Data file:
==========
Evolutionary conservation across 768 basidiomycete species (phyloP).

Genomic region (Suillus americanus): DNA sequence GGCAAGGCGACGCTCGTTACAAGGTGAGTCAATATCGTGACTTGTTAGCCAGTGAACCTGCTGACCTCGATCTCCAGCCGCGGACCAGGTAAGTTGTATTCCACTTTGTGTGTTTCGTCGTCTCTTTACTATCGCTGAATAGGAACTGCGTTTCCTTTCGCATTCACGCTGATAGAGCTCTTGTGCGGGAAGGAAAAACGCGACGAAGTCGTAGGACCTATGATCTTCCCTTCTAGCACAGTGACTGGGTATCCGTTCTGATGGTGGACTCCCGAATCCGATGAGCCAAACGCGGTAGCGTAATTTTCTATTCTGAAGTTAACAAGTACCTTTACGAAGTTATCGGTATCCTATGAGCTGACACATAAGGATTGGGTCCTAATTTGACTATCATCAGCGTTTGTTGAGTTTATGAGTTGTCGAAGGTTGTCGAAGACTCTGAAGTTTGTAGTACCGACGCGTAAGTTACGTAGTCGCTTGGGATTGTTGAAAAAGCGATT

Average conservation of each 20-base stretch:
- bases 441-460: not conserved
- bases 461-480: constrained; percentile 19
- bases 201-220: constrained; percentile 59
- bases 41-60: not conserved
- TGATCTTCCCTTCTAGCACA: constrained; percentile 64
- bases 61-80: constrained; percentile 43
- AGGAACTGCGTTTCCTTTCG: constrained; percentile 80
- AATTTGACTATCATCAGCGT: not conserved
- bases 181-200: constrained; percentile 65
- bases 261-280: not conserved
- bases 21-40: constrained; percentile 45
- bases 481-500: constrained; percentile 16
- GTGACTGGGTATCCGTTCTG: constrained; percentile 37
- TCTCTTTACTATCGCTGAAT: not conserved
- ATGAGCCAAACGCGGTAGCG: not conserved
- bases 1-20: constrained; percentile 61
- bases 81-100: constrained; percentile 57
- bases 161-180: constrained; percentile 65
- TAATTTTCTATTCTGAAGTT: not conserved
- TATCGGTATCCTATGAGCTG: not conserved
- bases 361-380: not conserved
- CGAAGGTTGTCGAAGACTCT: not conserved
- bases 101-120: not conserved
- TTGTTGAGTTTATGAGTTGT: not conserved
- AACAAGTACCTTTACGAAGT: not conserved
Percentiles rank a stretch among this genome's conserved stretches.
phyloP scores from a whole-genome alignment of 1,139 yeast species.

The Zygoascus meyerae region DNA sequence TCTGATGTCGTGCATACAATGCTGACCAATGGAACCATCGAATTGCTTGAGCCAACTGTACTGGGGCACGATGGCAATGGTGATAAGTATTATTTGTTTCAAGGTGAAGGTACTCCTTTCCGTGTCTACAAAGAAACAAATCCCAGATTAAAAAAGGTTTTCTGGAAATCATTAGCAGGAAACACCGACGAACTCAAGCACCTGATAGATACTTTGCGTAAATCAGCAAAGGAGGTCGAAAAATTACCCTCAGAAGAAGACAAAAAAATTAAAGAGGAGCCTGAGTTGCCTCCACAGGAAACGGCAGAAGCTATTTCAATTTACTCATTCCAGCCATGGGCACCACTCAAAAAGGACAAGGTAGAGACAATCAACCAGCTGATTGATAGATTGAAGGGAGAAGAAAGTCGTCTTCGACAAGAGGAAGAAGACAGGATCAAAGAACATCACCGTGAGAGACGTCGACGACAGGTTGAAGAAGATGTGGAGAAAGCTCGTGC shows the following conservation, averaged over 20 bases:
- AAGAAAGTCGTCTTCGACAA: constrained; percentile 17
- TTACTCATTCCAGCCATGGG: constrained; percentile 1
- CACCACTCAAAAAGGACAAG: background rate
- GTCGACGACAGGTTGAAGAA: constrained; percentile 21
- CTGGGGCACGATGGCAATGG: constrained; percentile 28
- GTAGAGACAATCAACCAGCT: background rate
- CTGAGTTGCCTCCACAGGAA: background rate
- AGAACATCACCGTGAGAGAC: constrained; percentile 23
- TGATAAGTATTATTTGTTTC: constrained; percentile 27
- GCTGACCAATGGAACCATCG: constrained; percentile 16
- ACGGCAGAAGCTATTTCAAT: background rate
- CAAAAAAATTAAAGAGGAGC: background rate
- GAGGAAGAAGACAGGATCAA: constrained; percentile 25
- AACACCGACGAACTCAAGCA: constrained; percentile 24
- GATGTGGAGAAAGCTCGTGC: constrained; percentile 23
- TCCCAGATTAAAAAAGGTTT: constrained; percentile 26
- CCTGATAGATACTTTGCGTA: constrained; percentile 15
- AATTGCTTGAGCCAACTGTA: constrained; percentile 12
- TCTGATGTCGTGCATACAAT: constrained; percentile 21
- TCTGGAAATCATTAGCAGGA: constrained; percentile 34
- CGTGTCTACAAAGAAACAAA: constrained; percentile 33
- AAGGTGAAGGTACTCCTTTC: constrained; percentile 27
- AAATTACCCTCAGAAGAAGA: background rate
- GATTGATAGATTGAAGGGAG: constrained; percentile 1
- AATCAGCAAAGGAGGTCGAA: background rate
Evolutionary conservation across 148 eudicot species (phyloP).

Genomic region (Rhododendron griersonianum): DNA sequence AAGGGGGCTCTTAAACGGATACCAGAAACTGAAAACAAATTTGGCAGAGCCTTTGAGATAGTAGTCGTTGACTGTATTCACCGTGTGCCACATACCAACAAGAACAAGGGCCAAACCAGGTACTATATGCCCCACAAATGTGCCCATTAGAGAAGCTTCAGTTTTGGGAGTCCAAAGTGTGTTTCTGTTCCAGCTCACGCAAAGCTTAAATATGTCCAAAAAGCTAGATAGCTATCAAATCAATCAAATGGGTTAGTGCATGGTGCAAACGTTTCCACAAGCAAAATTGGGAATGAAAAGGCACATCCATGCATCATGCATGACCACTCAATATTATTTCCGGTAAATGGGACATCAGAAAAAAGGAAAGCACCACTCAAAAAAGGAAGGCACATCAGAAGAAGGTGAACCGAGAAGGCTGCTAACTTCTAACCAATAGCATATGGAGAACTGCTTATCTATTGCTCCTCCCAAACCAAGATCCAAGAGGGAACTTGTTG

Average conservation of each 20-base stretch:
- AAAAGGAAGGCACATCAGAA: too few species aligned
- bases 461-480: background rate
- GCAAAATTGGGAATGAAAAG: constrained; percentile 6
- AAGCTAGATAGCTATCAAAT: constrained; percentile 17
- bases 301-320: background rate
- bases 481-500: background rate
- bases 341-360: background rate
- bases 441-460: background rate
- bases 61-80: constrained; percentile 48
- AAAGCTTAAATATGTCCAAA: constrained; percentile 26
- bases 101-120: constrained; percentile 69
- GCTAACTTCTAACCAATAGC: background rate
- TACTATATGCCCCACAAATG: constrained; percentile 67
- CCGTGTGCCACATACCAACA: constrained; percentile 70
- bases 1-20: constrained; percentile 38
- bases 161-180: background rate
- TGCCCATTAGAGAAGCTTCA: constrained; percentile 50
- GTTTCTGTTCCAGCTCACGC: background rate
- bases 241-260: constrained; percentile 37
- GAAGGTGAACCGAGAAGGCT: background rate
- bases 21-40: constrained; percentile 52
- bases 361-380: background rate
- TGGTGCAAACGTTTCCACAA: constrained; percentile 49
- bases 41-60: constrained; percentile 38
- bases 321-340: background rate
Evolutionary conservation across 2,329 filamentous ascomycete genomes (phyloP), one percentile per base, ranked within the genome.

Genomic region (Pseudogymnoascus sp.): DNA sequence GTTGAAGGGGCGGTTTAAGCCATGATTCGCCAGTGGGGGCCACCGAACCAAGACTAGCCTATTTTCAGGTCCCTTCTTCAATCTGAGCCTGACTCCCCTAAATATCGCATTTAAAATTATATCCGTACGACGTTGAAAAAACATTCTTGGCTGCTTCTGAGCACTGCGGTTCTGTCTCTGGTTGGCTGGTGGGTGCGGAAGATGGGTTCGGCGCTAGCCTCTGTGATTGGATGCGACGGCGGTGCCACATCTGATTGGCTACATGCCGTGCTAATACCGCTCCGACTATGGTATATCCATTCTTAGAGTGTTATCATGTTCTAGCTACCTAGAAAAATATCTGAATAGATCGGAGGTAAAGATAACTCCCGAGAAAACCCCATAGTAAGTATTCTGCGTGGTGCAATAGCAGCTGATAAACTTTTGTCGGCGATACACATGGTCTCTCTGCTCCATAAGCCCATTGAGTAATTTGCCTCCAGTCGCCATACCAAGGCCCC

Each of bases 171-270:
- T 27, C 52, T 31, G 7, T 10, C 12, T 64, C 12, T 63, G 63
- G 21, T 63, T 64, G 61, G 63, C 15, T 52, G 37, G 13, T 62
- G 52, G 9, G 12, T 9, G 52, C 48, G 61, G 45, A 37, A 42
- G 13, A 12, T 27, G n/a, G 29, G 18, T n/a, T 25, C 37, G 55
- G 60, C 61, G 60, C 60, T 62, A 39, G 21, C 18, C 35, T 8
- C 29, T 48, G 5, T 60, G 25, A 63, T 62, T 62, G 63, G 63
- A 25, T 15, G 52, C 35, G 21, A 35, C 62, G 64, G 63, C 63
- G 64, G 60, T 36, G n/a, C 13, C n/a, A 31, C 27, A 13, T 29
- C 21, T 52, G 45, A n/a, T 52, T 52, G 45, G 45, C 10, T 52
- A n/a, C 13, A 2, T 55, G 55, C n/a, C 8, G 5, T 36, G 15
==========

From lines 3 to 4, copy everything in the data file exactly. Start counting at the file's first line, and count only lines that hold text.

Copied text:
Average conservation of each 20-base stretch:
- bases 441-460: not conserved